After eight consecutive days of action, four teams are left at UEFA Futsal EURO. Reporter Paul Saffer reflects on the key lessons from an outstanding event in Belgrade.
Article top media content
- Thursday's semi-finals: Serbia v Russia (18.30CET), Spain v Kazakhstan (21.00CET)
- Watch highlights of every game so far
- The story in photos
- All the finals' stats
- The race for the adidas Golden Shoe
- Where to watch: TV, UEFA.com, UEFA.tv
Ricardinho could be futsal's break-out star
There were two questions going into the tournament: could Ricardinho live up to his reputation as Europe's futsal star, and would that finally win Portugal a title? The answers – yes (and how), and no.
His opening was special enough, a back-heel to bring up his 100th Portugal goal to kick-start a hat-trick which beat Slovenia 6-2. Then against Serbia, Ricardinho equalised with a goal some called the best the tournament had ever seen, drawing an ovation from the home fans that had previously whistled his every move. However, that was lost 3-1, so Portugal had a quarter-final with Spain, who won 6-2 despite two goals from Ricardinho, the second as special as that against Serbia.
Ricardinho's presence got the Serbian crowd behind Portugal, and at the end he took to the pitch one last time to tearfully take the acclaim of his new fans. He leads the adidas Golden Shoe race on six goals, but the man Spain coach José Venancio López said was "from another galaxy" is out. Most cannot wait for the 30-year-old, a star for more than a decade, to lead the bid of UEFA Futsal Cup finals hosts Inter FS in Guadalajara in April.
It's not all about Ricardinho
'O Mágico' has not had the monopoly on outrageous goals. There have been plenty more special moments, Alex's double lob to put Spain 3-0 up against Portugal and Alessandro Patias's cool back-heel to seal Italy's 7-0 defeat of the Czech Republic to name but two. Even of the other eliminated teams, Hungary's Zoltán Dróth and Croatia's Franko Jelovčić have rightly had their time in the limelight.
Serbia fans make the spectacle
Serbia's Arena Belgrade crowds of 11,000 against Slovenia and 11,161 versus Portugal were both UEFA Futsal EURO group-stage records and then on Monday it was again a capacity 11,161 to watch the hosts defeat Ukraine 0.3 seconds from the end of their quarter-final, again a best for that round. They have been loud, partisan and but fair-minded – as Ricardinho can testify – and Serbia's progress means that the home team still have games on both Thursday, against Russia in the semis, and on Saturday's finals day.
Russia in no rush
Russia were many people's pre-tournament pick but their progress has rather been under the radar; a narrow 2-1 defeat of Kazakhstan, a 2-2 draw with Croatia where they nearly fell out of the tournament and a lop-sided 6-2 against Azerbaijan in the quarter-finals.
There have been some great moments – two combinations in a minute between Dmitri Lyskov and Romulo for the goals against Kazakhstan, Sergei Abramov's volley versus Croatia, and Eder Lima's hat-trick – but generally Russia have not shone like the other semi-finalists. Yet they are favourites to beat Serbia, just as they saw off hosts Croatia in front of a 14,300 full house in 2012 in Zagreb, and reach a third straight final. A difficult team to beat, they could add to their 1999 crown.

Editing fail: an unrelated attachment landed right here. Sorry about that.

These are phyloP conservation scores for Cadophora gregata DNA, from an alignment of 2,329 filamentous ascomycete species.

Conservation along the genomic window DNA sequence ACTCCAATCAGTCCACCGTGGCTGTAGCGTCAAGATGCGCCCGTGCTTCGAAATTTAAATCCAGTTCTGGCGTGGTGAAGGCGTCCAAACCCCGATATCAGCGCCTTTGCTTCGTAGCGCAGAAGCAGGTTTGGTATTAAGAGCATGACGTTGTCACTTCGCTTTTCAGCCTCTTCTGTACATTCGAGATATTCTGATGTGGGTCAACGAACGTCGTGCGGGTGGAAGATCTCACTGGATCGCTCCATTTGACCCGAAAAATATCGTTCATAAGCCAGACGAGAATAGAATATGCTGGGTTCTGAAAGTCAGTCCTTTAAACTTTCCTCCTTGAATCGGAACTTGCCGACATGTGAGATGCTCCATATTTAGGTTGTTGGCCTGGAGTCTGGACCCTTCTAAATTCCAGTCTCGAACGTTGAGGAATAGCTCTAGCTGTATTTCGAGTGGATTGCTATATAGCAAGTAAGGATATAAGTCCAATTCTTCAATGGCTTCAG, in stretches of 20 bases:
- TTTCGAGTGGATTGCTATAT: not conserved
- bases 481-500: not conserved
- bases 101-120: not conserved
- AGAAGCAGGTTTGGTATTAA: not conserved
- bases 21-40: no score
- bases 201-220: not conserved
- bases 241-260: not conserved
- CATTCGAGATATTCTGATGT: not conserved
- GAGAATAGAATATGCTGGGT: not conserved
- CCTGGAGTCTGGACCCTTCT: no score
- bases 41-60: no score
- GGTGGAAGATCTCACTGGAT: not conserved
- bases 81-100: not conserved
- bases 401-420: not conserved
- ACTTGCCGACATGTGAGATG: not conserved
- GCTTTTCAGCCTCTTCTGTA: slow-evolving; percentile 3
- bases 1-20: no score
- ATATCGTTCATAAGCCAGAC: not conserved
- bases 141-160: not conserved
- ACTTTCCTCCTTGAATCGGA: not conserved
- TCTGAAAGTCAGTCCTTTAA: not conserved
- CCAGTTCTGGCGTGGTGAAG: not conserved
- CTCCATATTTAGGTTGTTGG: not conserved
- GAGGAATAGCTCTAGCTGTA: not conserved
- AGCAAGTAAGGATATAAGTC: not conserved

Spain looking ominous
Spain's nine-year reign was ended in 2014 by Russia in the last four but they now look favourites to regain the title, especially as they play a Higuita-less Kazakhstan in the semi-finals. Their strength in depth is second to none and José Venancio López's side have added an attacking prowess which is even more impressive considering how many forward players were ruled out just before the tournament through injury.
Venancio López said after their quarter-final against Portugal: "The more difficult things are, the better the reaction of the team. This team has character and unity, we are a team that love futsal and want to make it bigger. We have an attacking style, so this is a great victory."
The Kazakhstan question
Aside from spectacular goals, the talking point in Belgrade has been the use of Kazakhstan keeper Higuita as a fifth outfield player for the finals debutants by coach Cacau, who has won two UEFA Futsal Cups with Kairat Almaty using the same tactic. Higuita is suspended against Spain on Thursday but Cacau says Kazakhstan's way of playing will not charge.
While the use of a flying goalkeeper to keep possession early rather than chase an equaliser is not new, Higuita's outfield ability means Kazakhstan can play this way for large stretches with less risk, making it hard for opponents to get the ball and, some say, killing the game.
Cacau has responded to criticism: "Some people say that it is an ugly thing to watch but Higuita is an idol to a lot of people and we don't only win due to him. We have a lot of good players who help us win and when we lose no one talks about him, only if we win."
Certainly, Higuita's unique combination of goalkeeping and outfield ability means that few other teams are in a position to play that way, even if they wanted to. Whether Kazakhstan can do so will become clear on Thursday.
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